Tom Bennett, 60, spent about a month in short-term rehabilitation at Avalon Gardens in 2013. Obesity and a back injury made it impossible for the Long Island man to get out of bed. In an interview, he said he didn’t receive regular sponge baths and sometimes sat in his own feces for hours because no one was available to help.

“They were all over-worked. They were telling me, you know, we just don’t have enough help to take care of everybody,” Bennett said. “And you can hear the buzzers going off constantly — meep, meep, meep, meep. And the aides are just like running from room to room to room.”

Fensterman declined to comment about Bennett’s situation. State records list SentosaCare partners Landa and Philipson as co-owners of Avalon Gardens, each with an interest of more than 30 percent. In 2013, the home reported paying $1 million to SentosaCare for services and $90,000 to Fensterman’s firm.

Although New York doesn’t mandate minimum staffing ratios, federal law says homes must have “sufficient staff” to “attain or maintain the highest practicable physical, mental, and psychosocial well-being of each resident.”

Patient advocates say that vague standard is one reason that the state rarely cites homes for insufficient staffing. Health Department officials, in response to an email asking about the agency’s citation rate, also noted the lack of specific minimum staffing rules.

Avalon Gardens and a second SentosaCare home, South Point Plaza Nursing and Rehabilitation Center on Long Island, were among only 29 cited specifically for insufficient staffing in the past three years.

Patient advocates say lack of staff is one of the most common complaints from residents and that state inspectors should be following federal guidance, which instructs them to look for staffing issues “whenever quality of care problems have been discovered.”

Advocacy groups and the state’s biggest nurses’ union have pushed for mandatory staffing ratios, and “safe-staffing” bills have been introduced in the New York Legislature for at least a decade, according to the office of Assemblyman Richard Gottfried, D-Manhattan, the health committee chairman. Hospitals and nursing homes have objected, saying the mandates would be too costly.

Mollot said that while legislating a staffing floor would help, the key is whether the Health Department does more to police the problem. If a new staffing law “just becomes another requirement that’s not enforced,” he said, “what good is it?”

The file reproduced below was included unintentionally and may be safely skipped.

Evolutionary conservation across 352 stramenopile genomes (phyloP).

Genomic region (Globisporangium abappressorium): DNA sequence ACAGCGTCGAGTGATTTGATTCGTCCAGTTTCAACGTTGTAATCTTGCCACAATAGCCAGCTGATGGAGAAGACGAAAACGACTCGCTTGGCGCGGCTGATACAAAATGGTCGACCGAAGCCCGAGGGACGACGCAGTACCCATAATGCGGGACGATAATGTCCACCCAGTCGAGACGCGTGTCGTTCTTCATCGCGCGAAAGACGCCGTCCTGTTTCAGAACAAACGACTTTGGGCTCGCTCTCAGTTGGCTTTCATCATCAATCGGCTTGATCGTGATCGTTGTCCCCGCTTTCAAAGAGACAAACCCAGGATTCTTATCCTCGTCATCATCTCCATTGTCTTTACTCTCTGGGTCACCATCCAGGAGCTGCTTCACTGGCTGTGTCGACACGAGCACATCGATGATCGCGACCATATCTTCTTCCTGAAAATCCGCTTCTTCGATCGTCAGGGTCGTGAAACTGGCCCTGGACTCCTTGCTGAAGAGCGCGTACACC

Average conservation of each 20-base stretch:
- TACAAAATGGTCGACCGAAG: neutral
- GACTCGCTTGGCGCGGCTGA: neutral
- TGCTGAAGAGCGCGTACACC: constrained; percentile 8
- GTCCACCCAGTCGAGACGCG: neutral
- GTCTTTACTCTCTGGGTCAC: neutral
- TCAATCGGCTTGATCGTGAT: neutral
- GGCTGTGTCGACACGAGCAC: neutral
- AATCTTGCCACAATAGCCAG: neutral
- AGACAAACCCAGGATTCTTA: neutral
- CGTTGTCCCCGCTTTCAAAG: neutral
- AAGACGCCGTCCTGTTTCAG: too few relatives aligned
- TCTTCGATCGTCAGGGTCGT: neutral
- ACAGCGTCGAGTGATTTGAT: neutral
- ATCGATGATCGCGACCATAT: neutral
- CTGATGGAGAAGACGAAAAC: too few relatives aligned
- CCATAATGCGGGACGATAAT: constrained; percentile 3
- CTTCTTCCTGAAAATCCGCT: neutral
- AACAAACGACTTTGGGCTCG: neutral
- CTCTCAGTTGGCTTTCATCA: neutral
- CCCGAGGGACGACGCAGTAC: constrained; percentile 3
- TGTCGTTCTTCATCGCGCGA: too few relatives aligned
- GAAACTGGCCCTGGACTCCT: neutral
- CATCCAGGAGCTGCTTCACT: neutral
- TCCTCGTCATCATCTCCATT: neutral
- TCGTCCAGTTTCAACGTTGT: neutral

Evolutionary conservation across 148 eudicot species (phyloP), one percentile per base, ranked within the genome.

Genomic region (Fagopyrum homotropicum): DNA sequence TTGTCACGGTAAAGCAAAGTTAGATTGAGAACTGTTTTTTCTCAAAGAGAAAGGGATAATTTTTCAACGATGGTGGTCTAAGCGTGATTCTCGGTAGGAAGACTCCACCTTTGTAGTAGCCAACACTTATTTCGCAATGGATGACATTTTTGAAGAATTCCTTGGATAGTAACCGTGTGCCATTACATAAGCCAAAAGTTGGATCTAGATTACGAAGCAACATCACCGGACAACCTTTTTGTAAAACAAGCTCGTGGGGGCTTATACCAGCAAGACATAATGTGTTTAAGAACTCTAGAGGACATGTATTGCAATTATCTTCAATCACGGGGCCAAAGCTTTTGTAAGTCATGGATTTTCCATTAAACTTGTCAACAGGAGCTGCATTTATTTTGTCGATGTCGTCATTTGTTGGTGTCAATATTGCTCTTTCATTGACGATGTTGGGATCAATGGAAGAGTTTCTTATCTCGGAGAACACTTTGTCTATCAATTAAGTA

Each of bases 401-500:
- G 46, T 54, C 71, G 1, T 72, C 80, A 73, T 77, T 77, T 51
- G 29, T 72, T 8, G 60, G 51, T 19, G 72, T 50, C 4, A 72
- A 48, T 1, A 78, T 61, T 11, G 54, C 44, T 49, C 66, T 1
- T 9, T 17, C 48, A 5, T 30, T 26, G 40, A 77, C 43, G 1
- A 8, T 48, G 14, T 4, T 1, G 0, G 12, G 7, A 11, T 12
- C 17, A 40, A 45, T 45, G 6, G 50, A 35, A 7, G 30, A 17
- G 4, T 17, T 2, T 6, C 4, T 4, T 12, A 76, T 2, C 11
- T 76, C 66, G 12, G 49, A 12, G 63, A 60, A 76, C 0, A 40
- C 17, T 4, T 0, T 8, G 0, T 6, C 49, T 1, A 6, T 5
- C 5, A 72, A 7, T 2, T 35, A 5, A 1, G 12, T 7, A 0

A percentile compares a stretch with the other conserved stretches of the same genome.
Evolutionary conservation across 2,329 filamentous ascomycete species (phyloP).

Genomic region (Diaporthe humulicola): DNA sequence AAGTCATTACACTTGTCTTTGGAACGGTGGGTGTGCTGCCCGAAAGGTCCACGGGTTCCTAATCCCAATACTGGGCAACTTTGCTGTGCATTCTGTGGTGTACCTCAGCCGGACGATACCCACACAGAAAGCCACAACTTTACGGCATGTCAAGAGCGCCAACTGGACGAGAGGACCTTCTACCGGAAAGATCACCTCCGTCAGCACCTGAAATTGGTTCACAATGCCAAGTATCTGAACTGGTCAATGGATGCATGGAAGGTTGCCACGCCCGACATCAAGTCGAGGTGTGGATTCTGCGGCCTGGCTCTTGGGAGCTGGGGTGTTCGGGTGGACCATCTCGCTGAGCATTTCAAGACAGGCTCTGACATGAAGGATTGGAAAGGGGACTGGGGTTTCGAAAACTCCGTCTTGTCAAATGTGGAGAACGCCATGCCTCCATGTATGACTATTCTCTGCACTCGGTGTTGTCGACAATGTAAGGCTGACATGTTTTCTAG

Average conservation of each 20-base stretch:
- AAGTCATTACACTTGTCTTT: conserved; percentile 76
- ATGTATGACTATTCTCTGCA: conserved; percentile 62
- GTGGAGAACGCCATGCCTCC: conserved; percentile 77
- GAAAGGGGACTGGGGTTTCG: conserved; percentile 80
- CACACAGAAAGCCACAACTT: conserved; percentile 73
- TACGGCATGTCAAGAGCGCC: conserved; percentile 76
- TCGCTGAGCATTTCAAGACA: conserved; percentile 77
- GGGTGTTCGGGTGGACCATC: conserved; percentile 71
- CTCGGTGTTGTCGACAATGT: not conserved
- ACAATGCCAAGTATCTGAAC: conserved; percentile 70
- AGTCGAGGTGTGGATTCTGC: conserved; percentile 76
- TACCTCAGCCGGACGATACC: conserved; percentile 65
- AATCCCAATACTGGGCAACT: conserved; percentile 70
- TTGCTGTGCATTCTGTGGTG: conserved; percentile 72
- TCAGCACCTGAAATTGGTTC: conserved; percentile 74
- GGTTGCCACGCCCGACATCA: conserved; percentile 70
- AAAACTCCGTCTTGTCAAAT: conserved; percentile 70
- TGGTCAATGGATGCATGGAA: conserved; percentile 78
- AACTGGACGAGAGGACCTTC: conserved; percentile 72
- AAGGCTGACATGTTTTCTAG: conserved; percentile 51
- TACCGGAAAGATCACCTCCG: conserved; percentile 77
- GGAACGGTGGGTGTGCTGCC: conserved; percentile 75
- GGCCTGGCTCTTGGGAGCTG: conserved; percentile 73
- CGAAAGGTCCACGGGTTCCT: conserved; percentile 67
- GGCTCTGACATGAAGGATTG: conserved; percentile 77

When nursing home ownership changes hands in New York, character-and-competence reviews are supposed to provide an important checkpoint.

State law gives the Public Health and Health Planning Council the power to bar new owners or directors based on the compliance record of any facility they are “affiliated” with. “If some bad actor wanted to buy a new nursing home,” said Susan Regan, a lawyer who spent 18 years on council, “we could say no.”

Except the council seldom says “no.”

ProPublica’s review of Health Department and council records did not turn up any nursing home ownership applications within the last five years that were rejected because of lapses in patient care. In most cases, the council — 24 volunteers appointed by the governor — follows the department’s recommendations.

Although the department’s reviews summarize past violations and fines at an applicant’s related facilities, they typically conclude there is a “substantially consistent high quality of care.” Regulations say applicants “shall not” receive such a finding if a facility’s violations were “recurrent or were not promptly corrected.”

But the council doesn’t always get a look at the complete record.

Thanks to home purchases and shuffling of ownership shares, Landa, Philipson, their family members and other owners of SentosaCare facilities have come up for council reviews a dozen times since 2013. In addition to omitting mention of at least 20 federal fines paid by SentosaCare homes, the department’s reviews reported “no repeat violations” a dozen times when there had been multiple citations for the same problems.

Since 2011, Woodmere has been cited and fined several times for the same class of violations that put residents in immediate jeopardy, including giving unnecessary medications and failing to protect residents from falls. The home paid more than $80,000 in federal fines, which are shared with the state. In 2013, the federal government also temporarily halted payments for new admissions at Woodmere, a stiff penalty for homes with ongoing problems.

None of those actions was noted in character-and-competence summaries provided to council members on at least three occasions in 2013 and 2014, when Landa, Philipson and others associated with Woodmere applied to buy shares of other nursing homes. Instead, the department wrote that Woodmere had “no enforcements” or made no mention of the home.

In each case, the department recommended approval, and the council voted in favor without any objections. Records list Landa as a director and Philipson as the managing partner of Woodmere. Fensterman, who served on the council from 2010 until 2014, recused himself from votes involving business partners and clients.

When SentosaCare’s South Point Plaza was part of reviews in 2013 and 2014, the department also said it had “no repeat enforcements,” even though the home had been cited and fined more than once for residents having pressure sores. Although three state fines were noted, an additional $90,000 in federal fines and one Medicare payment denial were not included in the reviews.